Springsteen treads the boards, his fendor guitar hanging loose on his back, gripping his mic tightly, spitting out the lyrics as if his life depended on it. It’s raw, exhilerating and inspirational stuff. The music is grandiose, heroic, with more than a nod towards Phil Spector’s legendary ” wall of sound.” The set rises and falls dramatically, carrying the audience on an exciting journey. The band moves with him, adapting to every mood and moment. Beneath the passionate vocals, the music constantly shifts and swirls. At times I  think a Springsteen gig is like a cross between a rock ‘n roll party and a religious revivalist meeting. A lot of Bruce’s stage mannerisms are borrowed from the world of charismatic preachers. His voice soars up and down — exhorting, appealing, cajoling, persuading. He controls the band with the neck of his guitar and conducts the audience until thousands of voices become one.  It’s like being in a vast choir. Everyone ends up feeling part of something much bigger than themselves. In some ways, it’s like the feeling one gets in a large football crowd at a big, dramatic match.

  Few singers deliver such long, intense performances. Bruce gives his all — physically, mentally and emotionally. He stands there, legs apart, delivering hit after hit from his huge back catalogue. He clambers down from the stage and surfs the pit, reaching out, pressing  flesh, thrusting his guitar amongst the upraised hands, choosing a girl to dance with him, choosing a teenage boy to sing along with him, making himself accessible and showing that he totally trusts his fans. Sometimes he takes guitarist Steve Van Zandt down with him. On this occasion, Jake Clemons, the late Clarence’s nephew, also came down, sax in hand, reminding us of the Big Man himself. Bruce and Jake sat on the steps in mock relaxation, chatting and laughing as if they were on the back porch at home. OK, it all may be planned and rehearsed, but it helps to break down the barriers  between artist and audience. Bruce is constantly building bridges between himself and his fans.. It is what makes his shows so special.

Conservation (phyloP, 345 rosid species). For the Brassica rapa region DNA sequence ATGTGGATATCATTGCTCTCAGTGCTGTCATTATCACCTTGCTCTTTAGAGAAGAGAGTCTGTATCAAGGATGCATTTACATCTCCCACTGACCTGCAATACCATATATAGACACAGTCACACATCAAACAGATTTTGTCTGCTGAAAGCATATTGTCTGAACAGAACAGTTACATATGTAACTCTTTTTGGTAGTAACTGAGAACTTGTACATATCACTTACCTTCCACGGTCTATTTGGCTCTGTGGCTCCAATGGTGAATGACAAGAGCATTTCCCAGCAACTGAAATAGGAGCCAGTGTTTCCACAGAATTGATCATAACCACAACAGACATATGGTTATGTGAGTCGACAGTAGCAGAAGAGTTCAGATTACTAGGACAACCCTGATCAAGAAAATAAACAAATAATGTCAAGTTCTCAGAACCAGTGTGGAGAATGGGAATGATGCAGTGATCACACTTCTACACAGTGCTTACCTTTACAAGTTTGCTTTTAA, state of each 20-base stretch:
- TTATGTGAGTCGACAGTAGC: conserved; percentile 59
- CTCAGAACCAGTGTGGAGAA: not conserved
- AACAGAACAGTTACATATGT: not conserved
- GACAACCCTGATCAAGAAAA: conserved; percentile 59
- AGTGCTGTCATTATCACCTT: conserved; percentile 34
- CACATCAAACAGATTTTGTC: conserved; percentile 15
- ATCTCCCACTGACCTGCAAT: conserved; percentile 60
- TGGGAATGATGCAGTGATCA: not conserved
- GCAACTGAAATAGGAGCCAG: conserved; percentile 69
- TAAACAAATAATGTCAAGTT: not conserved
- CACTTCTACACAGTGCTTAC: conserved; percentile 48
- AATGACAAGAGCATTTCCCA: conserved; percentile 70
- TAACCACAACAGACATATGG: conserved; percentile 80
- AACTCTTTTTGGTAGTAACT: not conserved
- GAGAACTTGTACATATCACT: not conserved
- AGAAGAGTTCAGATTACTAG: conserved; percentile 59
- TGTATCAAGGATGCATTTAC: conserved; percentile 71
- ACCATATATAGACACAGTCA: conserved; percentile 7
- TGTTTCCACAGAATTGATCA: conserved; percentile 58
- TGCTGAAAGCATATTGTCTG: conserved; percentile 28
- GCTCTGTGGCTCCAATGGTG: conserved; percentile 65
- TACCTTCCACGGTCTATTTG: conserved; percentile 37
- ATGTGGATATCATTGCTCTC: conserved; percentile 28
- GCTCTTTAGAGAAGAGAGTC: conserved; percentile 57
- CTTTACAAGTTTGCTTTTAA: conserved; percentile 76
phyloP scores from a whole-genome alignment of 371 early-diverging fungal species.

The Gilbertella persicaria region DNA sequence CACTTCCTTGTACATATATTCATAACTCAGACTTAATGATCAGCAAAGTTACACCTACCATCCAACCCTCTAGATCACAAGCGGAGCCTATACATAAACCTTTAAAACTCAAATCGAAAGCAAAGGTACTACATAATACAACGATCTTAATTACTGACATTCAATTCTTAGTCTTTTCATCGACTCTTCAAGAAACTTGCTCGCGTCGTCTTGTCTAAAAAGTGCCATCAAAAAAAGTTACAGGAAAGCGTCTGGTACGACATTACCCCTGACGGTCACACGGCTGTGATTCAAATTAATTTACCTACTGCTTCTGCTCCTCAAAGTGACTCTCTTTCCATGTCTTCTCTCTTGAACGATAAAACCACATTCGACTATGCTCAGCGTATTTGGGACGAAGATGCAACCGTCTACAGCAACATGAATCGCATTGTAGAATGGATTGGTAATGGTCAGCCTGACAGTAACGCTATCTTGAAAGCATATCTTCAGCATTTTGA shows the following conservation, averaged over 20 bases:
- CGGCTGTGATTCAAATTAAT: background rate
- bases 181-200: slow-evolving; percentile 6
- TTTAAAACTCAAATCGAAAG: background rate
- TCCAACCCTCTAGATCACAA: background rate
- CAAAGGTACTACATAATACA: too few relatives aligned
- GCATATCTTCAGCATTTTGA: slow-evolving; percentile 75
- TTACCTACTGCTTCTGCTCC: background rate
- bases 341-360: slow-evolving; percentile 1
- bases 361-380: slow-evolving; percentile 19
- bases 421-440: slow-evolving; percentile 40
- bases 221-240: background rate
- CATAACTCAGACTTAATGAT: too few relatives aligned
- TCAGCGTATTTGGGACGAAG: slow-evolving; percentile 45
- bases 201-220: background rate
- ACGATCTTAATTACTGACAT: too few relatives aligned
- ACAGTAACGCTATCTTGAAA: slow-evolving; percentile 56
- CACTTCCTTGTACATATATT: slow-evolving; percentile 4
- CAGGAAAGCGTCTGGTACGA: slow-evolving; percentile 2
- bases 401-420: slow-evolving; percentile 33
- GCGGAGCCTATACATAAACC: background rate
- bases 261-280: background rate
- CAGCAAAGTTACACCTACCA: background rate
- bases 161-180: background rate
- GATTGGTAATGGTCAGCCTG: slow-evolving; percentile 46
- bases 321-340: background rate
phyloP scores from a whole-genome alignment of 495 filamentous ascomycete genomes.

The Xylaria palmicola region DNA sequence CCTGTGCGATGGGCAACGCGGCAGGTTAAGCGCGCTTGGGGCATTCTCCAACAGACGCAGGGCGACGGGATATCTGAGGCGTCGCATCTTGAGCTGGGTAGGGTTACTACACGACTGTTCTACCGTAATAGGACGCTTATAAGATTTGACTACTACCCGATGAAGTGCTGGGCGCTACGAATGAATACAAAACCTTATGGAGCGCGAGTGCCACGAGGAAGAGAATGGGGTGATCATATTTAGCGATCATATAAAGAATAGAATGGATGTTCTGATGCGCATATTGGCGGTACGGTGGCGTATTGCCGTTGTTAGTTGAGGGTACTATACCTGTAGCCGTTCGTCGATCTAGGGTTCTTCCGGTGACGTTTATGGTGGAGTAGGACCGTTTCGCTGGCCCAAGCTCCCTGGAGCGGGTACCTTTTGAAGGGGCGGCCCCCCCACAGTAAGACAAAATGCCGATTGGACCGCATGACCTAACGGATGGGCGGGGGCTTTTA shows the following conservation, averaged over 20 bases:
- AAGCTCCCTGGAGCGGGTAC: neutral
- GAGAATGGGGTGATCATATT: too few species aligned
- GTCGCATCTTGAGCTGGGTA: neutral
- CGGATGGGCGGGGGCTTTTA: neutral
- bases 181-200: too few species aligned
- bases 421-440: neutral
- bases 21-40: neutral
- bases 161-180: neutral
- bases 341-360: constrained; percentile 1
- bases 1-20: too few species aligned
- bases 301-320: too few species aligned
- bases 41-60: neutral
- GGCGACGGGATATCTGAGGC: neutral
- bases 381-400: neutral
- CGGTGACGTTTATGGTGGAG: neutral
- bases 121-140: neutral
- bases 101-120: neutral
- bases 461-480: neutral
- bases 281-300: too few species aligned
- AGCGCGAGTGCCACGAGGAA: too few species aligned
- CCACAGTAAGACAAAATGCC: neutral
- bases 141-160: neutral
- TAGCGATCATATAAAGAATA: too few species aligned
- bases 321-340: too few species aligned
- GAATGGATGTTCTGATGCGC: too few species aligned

Hyde Park, 2012 was as good as any Springsteen gig I have seen. It built up to a fantastic crescendo with Paul McCartney on stage with him and a spectacular firework show accompanying a rousing “Twist and Shout.” Then the plug was prematurely pulled and it was suddenly, abruptly over. Feeling bereft, we stood there in dazed disbelief. Then we all trudged off into the night in our multi-coloured wellies. It had been another epic night.

  PS —- I apologise for the hyperboles in this post. It’s difficult to describe a Springsteen show without going over- the- top. Much better to go to one!


2 Responses to “Rock ‘n Roll Pilgrimage ( In Wellies.)”

  1. jarvisandbeetle July 25, 2012 at 8:17 pm #

    I completely agree – Springsteen proved what an outstanding performer he was and the E-street band are at Sunderland as well – despite the rain – think he may be glad to leave the UK!

    • scrapstu1949 July 25, 2012 at 9:16 pm #

      Glad you’re in the fan club and have seen him live